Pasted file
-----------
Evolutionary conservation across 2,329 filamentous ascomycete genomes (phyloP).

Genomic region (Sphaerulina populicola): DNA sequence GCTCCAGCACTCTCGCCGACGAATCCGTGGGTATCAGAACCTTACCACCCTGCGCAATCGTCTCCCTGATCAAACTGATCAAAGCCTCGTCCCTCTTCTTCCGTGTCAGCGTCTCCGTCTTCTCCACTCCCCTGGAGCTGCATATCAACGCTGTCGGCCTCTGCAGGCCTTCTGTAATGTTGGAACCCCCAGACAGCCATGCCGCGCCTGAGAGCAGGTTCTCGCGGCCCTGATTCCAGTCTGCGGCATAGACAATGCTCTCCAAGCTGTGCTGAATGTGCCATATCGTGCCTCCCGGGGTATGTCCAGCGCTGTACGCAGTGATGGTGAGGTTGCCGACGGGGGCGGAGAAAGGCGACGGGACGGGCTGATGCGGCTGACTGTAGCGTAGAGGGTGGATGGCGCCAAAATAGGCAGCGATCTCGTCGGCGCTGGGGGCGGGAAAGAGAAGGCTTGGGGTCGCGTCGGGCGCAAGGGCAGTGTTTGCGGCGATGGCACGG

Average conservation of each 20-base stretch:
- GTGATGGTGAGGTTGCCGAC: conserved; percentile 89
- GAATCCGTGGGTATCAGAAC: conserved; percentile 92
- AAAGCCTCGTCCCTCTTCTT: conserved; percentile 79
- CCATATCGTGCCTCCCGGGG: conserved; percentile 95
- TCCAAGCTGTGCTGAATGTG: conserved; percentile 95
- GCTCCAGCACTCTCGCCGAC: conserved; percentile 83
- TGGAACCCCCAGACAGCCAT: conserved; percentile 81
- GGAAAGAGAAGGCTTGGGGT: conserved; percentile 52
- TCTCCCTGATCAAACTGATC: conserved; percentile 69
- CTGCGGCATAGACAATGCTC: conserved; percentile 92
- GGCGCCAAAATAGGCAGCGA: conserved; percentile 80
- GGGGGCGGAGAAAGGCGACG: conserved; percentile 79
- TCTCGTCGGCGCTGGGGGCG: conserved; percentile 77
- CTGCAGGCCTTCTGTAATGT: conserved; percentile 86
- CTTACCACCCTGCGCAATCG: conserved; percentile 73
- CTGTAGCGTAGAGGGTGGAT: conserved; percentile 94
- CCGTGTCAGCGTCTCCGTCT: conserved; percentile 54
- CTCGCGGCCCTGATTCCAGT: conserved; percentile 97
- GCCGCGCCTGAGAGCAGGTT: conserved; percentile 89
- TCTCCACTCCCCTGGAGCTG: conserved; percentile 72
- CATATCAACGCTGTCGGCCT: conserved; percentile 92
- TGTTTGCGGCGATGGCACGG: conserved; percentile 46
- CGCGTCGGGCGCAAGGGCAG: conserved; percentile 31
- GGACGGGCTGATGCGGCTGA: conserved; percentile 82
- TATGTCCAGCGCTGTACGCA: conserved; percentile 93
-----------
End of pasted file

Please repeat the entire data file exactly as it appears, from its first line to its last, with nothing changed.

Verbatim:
Evolutionary conservation across 2,329 filamentous ascomycete genomes (phyloP).

Genomic region (Sphaerulina populicola): DNA sequence GCTCCAGCACTCTCGCCGACGAATCCGTGGGTATCAGAACCTTACCACCCTGCGCAATCGTCTCCCTGATCAAACTGATCAAAGCCTCGTCCCTCTTCTTCCGTGTCAGCGTCTCCGTCTTCTCCACTCCCCTGGAGCTGCATATCAACGCTGTCGGCCTCTGCAGGCCTTCTGTAATGTTGGAACCCCCAGACAGCCATGCCGCGCCTGAGAGCAGGTTCTCGCGGCCCTGATTCCAGTCTGCGGCATAGACAATGCTCTCCAAGCTGTGCTGAATGTGCCATATCGTGCCTCCCGGGGTATGTCCAGCGCTGTACGCAGTGATGGTGAGGTTGCCGACGGGGGCGGAGAAAGGCGACGGGACGGGCTGATGCGGCTGACTGTAGCGTAGAGGGTGGATGGCGCCAAAATAGGCAGCGATCTCGTCGGCGCTGGGGGCGGGAAAGAGAAGGCTTGGGGTCGCGTCGGGCGCAAGGGCAGTGTTTGCGGCGATGGCACGG

Average conservation of each 20-base stretch:
- GTGATGGTGAGGTTGCCGAC: conserved; percentile 89
- GAATCCGTGGGTATCAGAAC: conserved; percentile 92
- AAAGCCTCGTCCCTCTTCTT: conserved; percentile 79
- CCATATCGTGCCTCCCGGGG: conserved; percentile 95
- TCCAAGCTGTGCTGAATGTG: conserved; percentile 95
- GCTCCAGCACTCTCGCCGAC: conserved; percentile 83
- TGGAACCCCCAGACAGCCAT: conserved; percentile 81
- GGAAAGAGAAGGCTTGGGGT: conserved; percentile 52
- TCTCCCTGATCAAACTGATC: conserved; percentile 69
- CTGCGGCATAGACAATGCTC: conserved; percentile 92
- GGCGCCAAAATAGGCAGCGA: conserved; percentile 80
- GGGGGCGGAGAAAGGCGACG: conserved; percentile 79
- TCTCGTCGGCGCTGGGGGCG: conserved; percentile 77
- CTGCAGGCCTTCTGTAATGT: conserved; percentile 86
- CTTACCACCCTGCGCAATCG: conserved; percentile 73
- CTGTAGCGTAGAGGGTGGAT: conserved; percentile 94
- CCGTGTCAGCGTCTCCGTCT: conserved; percentile 54
- CTCGCGGCCCTGATTCCAGT: conserved; percentile 97
- GCCGCGCCTGAGAGCAGGTT: conserved; percentile 89
- TCTCCACTCCCCTGGAGCTG: conserved; percentile 72
- CATATCAACGCTGTCGGCCT: conserved; percentile 92
- TGTTTGCGGCGATGGCACGG: conserved; percentile 46
- CGCGTCGGGCGCAAGGGCAG: conserved; percentile 31
- GGACGGGCTGATGCGGCTGA: conserved; percentile 82
- TATGTCCAGCGCTGTACGCA: conserved; percentile 93